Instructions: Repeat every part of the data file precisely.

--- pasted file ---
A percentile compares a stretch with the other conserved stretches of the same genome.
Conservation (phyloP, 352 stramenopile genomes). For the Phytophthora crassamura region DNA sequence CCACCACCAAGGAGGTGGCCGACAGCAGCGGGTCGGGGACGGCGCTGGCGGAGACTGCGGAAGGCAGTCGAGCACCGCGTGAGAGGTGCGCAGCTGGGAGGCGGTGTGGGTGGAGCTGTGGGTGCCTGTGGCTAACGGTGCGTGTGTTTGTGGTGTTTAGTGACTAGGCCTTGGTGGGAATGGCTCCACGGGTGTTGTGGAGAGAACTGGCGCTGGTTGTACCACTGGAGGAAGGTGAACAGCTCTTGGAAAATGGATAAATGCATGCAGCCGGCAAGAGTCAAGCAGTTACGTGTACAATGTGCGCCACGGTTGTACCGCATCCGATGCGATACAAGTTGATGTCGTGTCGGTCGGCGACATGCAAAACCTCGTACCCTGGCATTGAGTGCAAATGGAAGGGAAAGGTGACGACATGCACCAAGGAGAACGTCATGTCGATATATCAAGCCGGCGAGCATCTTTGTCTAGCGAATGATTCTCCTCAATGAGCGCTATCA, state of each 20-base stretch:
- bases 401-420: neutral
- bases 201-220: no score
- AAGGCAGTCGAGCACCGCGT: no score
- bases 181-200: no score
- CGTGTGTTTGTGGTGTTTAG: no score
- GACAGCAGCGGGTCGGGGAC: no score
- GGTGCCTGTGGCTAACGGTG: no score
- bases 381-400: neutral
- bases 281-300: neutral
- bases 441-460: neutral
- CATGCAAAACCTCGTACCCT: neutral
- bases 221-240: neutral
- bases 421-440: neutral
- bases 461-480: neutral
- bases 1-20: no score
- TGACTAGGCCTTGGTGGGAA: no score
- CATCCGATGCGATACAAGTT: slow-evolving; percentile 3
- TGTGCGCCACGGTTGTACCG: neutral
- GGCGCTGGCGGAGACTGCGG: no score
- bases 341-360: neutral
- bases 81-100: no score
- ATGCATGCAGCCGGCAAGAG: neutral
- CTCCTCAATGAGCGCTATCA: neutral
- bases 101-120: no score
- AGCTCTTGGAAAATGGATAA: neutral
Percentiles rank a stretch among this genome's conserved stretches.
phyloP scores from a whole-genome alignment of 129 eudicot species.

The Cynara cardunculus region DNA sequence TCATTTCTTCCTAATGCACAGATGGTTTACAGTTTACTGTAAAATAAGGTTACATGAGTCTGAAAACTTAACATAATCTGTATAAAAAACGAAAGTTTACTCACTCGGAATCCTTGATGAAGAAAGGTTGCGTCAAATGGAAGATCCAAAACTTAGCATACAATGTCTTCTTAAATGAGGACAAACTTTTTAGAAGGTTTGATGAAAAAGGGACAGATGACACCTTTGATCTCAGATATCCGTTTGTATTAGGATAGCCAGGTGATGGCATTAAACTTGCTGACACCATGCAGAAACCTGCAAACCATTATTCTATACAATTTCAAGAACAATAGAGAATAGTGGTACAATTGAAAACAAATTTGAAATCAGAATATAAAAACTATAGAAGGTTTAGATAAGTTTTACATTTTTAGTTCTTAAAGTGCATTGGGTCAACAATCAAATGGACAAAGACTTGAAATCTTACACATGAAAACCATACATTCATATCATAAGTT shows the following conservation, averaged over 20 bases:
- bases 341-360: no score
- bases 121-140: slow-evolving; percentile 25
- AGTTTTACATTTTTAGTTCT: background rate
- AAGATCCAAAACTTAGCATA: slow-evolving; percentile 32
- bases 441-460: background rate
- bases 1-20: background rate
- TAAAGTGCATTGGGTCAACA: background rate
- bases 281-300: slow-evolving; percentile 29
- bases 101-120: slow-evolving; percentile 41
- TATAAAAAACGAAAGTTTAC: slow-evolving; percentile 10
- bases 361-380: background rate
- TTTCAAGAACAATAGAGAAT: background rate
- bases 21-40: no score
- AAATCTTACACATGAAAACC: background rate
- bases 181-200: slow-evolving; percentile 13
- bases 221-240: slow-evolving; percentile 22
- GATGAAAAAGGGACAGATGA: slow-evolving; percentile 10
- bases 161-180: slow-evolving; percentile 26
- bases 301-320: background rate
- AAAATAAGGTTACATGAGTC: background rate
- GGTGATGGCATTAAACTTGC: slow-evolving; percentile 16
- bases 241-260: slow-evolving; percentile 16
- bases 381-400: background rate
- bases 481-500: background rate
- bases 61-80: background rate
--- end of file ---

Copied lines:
A percentile compares a stretch with the other conserved stretches of the same genome.
Conservation (phyloP, 352 stramenopile genomes). For the Phytophthora crassamura region DNA sequence CCACCACCAAGGAGGTGGCCGACAGCAGCGGGTCGGGGACGGCGCTGGCGGAGACTGCGGAAGGCAGTCGAGCACCGCGTGAGAGGTGCGCAGCTGGGAGGCGGTGTGGGTGGAGCTGTGGGTGCCTGTGGCTAACGGTGCGTGTGTTTGTGGTGTTTAGTGACTAGGCCTTGGTGGGAATGGCTCCACGGGTGTTGTGGAGAGAACTGGCGCTGGTTGTACCACTGGAGGAAGGTGAACAGCTCTTGGAAAATGGATAAATGCATGCAGCCGGCAAGAGTCAAGCAGTTACGTGTACAATGTGCGCCACGGTTGTACCGCATCCGATGCGATACAAGTTGATGTCGTGTCGGTCGGCGACATGCAAAACCTCGTACCCTGGCATTGAGTGCAAATGGAAGGGAAAGGTGACGACATGCACCAAGGAGAACGTCATGTCGATATATCAAGCCGGCGAGCATCTTTGTCTAGCGAATGATTCTCCTCAATGAGCGCTATCA, state of each 20-base stretch:
- bases 401-420: neutral
- bases 201-220: no score
- AAGGCAGTCGAGCACCGCGT: no score
- bases 181-200: no score
- CGTGTGTTTGTGGTGTTTAG: no score
- GACAGCAGCGGGTCGGGGAC: no score
- GGTGCCTGTGGCTAACGGTG: no score
- bases 381-400: neutral
- bases 281-300: neutral
- bases 441-460: neutral
- CATGCAAAACCTCGTACCCT: neutral
- bases 221-240: neutral
- bases 421-440: neutral
- bases 461-480: neutral
- bases 1-20: no score
- TGACTAGGCCTTGGTGGGAA: no score
- CATCCGATGCGATACAAGTT: slow-evolving; percentile 3
- TGTGCGCCACGGTTGTACCG: neutral
- GGCGCTGGCGGAGACTGCGG: no score
- bases 341-360: neutral
- bases 81-100: no score
- ATGCATGCAGCCGGCAAGAG: neutral
- CTCCTCAATGAGCGCTATCA: neutral
- bases 101-120: no score
- AGCTCTTGGAAAATGGATAA: neutral
Percentiles rank a stretch among this genome's conserved stretches.
phyloP scores from a whole-genome alignment of 129 eudicot species.

The Cynara cardunculus region DNA sequence TCATTTCTTCCTAATGCACAGATGGTTTACAGTTTACTGTAAAATAAGGTTACATGAGTCTGAAAACTTAACATAATCTGTATAAAAAACGAAAGTTTACTCACTCGGAATCCTTGATGAAGAAAGGTTGCGTCAAATGGAAGATCCAAAACTTAGCATACAATGTCTTCTTAAATGAGGACAAACTTTTTAGAAGGTTTGATGAAAAAGGGACAGATGACACCTTTGATCTCAGATATCCGTTTGTATTAGGATAGCCAGGTGATGGCATTAAACTTGCTGACACCATGCAGAAACCTGCAAACCATTATTCTATACAATTTCAAGAACAATAGAGAATAGTGGTACAATTGAAAACAAATTTGAAATCAGAATATAAAAACTATAGAAGGTTTAGATAAGTTTTACATTTTTAGTTCTTAAAGTGCATTGGGTCAACAATCAAATGGACAAAGACTTGAAATCTTACACATGAAAACCATACATTCATATCATAAGTT shows the following conservation, averaged over 20 bases:
- bases 341-360: no score
- bases 121-140: slow-evolving; percentile 25
- AGTTTTACATTTTTAGTTCT: background rate
- AAGATCCAAAACTTAGCATA: slow-evolving; percentile 32
- bases 441-460: background rate
- bases 1-20: background rate
- TAAAGTGCATTGGGTCAACA: background rate
- bases 281-300: slow-evolving; percentile 29
- bases 101-120: slow-evolving; percentile 41
- TATAAAAAACGAAAGTTTAC: slow-evolving; percentile 10
- bases 361-380: background rate
- TTTCAAGAACAATAGAGAAT: background rate
- bases 21-40: no score
- AAATCTTACACATGAAAACC: background rate
- bases 181-200: slow-evolving; percentile 13
- bases 221-240: slow-evolving; percentile 22
- GATGAAAAAGGGACAGATGA: slow-evolving; percentile 10
- bases 161-180: slow-evolving; percentile 26
- bases 301-320: background rate
- AAAATAAGGTTACATGAGTC: background rate
- GGTGATGGCATTAAACTTGC: slow-evolving; percentile 16
- bases 241-260: slow-evolving; percentile 16
- bases 381-400: background rate
- bases 481-500: background rate
- bases 61-80: background rate